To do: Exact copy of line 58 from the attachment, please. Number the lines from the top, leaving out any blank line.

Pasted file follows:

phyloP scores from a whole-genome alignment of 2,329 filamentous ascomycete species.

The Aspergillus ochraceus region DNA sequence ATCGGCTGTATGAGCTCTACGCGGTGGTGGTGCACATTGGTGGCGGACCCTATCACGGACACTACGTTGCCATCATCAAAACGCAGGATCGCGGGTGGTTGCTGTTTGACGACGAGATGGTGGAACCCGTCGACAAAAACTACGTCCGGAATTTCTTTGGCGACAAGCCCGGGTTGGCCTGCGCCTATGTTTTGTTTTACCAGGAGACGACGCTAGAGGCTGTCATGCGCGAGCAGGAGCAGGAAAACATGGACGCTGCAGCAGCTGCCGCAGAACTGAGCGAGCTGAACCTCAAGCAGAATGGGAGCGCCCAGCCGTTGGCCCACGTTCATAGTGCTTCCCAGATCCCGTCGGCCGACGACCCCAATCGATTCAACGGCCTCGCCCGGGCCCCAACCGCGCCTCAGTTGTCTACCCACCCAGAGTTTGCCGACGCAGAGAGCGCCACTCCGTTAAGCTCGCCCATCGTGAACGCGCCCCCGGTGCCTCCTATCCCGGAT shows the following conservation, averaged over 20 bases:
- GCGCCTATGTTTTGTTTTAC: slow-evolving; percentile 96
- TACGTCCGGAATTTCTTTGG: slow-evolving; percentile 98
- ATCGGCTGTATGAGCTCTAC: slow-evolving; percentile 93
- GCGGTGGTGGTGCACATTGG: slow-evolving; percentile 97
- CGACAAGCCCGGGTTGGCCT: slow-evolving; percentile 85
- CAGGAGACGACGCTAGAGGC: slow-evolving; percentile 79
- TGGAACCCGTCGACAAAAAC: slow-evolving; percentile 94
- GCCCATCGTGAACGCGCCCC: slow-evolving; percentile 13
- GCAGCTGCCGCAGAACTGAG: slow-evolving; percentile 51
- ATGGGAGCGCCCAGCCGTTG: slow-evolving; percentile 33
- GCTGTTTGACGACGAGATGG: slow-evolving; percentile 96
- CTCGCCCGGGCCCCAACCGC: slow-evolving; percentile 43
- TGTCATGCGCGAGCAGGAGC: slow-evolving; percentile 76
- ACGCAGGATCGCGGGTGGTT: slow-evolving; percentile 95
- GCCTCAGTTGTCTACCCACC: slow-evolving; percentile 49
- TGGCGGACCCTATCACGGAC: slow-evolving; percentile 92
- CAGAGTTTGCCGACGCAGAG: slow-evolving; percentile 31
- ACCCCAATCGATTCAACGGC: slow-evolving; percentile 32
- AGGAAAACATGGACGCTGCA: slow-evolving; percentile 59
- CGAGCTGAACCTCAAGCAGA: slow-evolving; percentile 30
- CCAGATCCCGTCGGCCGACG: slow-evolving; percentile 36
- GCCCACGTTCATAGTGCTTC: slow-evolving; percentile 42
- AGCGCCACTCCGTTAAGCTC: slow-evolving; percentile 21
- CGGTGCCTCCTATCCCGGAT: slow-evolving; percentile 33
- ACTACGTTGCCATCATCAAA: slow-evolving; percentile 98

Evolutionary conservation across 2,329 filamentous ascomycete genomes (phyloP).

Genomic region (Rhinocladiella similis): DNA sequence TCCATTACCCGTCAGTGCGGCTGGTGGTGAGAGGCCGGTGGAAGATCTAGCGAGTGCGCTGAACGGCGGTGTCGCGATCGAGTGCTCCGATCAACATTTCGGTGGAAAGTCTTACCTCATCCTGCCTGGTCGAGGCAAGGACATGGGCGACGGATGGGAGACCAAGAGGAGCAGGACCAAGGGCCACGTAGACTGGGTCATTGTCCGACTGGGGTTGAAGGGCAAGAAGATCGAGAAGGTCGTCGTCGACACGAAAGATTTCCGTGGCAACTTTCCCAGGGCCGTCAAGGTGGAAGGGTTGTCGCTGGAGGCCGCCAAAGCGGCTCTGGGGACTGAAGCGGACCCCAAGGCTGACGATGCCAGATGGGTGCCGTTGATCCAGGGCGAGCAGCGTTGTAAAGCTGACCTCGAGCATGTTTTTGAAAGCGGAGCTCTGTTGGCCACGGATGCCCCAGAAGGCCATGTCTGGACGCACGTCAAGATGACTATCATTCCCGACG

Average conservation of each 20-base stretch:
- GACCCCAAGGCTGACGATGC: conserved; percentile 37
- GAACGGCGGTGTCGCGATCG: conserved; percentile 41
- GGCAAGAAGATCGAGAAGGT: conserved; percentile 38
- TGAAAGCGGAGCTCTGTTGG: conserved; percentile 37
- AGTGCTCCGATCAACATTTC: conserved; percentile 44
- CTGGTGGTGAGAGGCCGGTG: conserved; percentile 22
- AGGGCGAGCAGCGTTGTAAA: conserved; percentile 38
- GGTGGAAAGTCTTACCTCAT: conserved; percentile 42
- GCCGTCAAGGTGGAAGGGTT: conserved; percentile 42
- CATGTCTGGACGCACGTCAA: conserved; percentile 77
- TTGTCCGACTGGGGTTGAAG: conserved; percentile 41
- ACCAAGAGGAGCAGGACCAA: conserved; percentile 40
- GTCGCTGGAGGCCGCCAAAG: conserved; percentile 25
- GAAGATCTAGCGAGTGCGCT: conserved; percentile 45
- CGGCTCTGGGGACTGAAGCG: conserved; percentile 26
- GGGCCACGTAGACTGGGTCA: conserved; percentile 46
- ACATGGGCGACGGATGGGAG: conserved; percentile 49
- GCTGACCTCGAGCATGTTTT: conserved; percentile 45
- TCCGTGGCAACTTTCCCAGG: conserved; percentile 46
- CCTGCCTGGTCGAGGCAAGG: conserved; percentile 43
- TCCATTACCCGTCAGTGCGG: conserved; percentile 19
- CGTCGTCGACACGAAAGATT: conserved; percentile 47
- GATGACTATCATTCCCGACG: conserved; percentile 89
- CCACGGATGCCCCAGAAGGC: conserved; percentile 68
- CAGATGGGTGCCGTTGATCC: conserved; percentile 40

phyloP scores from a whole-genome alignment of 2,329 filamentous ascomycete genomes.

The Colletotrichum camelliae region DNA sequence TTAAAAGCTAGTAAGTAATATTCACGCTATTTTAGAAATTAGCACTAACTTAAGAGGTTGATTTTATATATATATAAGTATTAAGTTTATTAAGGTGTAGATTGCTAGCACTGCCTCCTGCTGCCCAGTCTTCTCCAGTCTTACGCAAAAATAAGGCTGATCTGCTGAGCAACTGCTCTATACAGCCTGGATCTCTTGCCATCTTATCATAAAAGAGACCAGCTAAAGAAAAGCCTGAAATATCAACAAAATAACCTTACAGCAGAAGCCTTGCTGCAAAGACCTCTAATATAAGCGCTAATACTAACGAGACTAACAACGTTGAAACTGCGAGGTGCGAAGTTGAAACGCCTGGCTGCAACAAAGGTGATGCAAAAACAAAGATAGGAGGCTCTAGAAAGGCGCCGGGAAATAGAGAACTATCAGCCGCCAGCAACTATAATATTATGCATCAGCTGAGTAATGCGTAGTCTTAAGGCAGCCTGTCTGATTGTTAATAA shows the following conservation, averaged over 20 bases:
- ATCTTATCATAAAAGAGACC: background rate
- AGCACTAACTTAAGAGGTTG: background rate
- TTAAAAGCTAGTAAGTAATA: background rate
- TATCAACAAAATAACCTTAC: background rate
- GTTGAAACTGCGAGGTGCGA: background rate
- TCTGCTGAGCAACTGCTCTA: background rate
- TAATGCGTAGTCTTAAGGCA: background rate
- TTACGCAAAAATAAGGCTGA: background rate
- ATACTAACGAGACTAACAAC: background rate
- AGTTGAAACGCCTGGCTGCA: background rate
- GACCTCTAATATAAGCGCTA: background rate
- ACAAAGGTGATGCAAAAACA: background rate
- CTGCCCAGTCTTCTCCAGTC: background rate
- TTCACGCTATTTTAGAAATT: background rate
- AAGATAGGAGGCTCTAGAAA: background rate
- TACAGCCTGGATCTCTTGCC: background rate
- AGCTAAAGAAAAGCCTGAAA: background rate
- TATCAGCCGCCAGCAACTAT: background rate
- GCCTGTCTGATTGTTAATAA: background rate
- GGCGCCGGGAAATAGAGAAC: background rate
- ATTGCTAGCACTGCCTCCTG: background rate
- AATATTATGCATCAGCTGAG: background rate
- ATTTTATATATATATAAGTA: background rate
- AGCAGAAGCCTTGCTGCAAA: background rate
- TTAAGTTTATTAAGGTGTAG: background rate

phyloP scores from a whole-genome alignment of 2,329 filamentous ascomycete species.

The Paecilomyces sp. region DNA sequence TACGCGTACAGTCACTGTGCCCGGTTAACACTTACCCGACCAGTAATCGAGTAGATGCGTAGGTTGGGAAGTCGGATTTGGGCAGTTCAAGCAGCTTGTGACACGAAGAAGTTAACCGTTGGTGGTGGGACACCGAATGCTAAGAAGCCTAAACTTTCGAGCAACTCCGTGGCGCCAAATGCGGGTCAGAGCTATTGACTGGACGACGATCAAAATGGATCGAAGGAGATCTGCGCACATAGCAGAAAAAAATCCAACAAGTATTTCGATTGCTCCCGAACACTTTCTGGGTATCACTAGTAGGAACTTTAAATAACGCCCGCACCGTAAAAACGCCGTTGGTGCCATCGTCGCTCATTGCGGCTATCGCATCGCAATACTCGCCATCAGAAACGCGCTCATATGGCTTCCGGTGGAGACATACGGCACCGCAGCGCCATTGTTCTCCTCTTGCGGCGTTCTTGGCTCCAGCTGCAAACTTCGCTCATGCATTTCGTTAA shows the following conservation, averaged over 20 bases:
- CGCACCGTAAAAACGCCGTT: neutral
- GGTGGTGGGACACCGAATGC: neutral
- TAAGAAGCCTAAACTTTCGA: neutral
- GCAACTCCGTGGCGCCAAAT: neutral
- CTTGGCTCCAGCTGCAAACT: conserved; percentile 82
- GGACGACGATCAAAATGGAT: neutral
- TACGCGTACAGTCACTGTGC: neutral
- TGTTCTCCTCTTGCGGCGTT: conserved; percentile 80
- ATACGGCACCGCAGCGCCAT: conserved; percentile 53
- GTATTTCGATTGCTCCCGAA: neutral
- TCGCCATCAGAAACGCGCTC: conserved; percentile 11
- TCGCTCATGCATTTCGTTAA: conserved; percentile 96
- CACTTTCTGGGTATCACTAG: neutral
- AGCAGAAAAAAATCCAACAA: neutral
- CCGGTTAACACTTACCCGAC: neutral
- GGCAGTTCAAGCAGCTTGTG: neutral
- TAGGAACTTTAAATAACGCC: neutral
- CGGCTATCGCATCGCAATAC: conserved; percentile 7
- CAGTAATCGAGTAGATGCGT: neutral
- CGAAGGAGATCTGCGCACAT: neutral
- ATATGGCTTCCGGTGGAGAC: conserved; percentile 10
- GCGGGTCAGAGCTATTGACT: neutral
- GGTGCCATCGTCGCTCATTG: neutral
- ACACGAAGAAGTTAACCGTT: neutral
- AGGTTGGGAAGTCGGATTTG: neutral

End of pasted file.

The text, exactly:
- ATCTTATCATAAAAGAGACC: background rate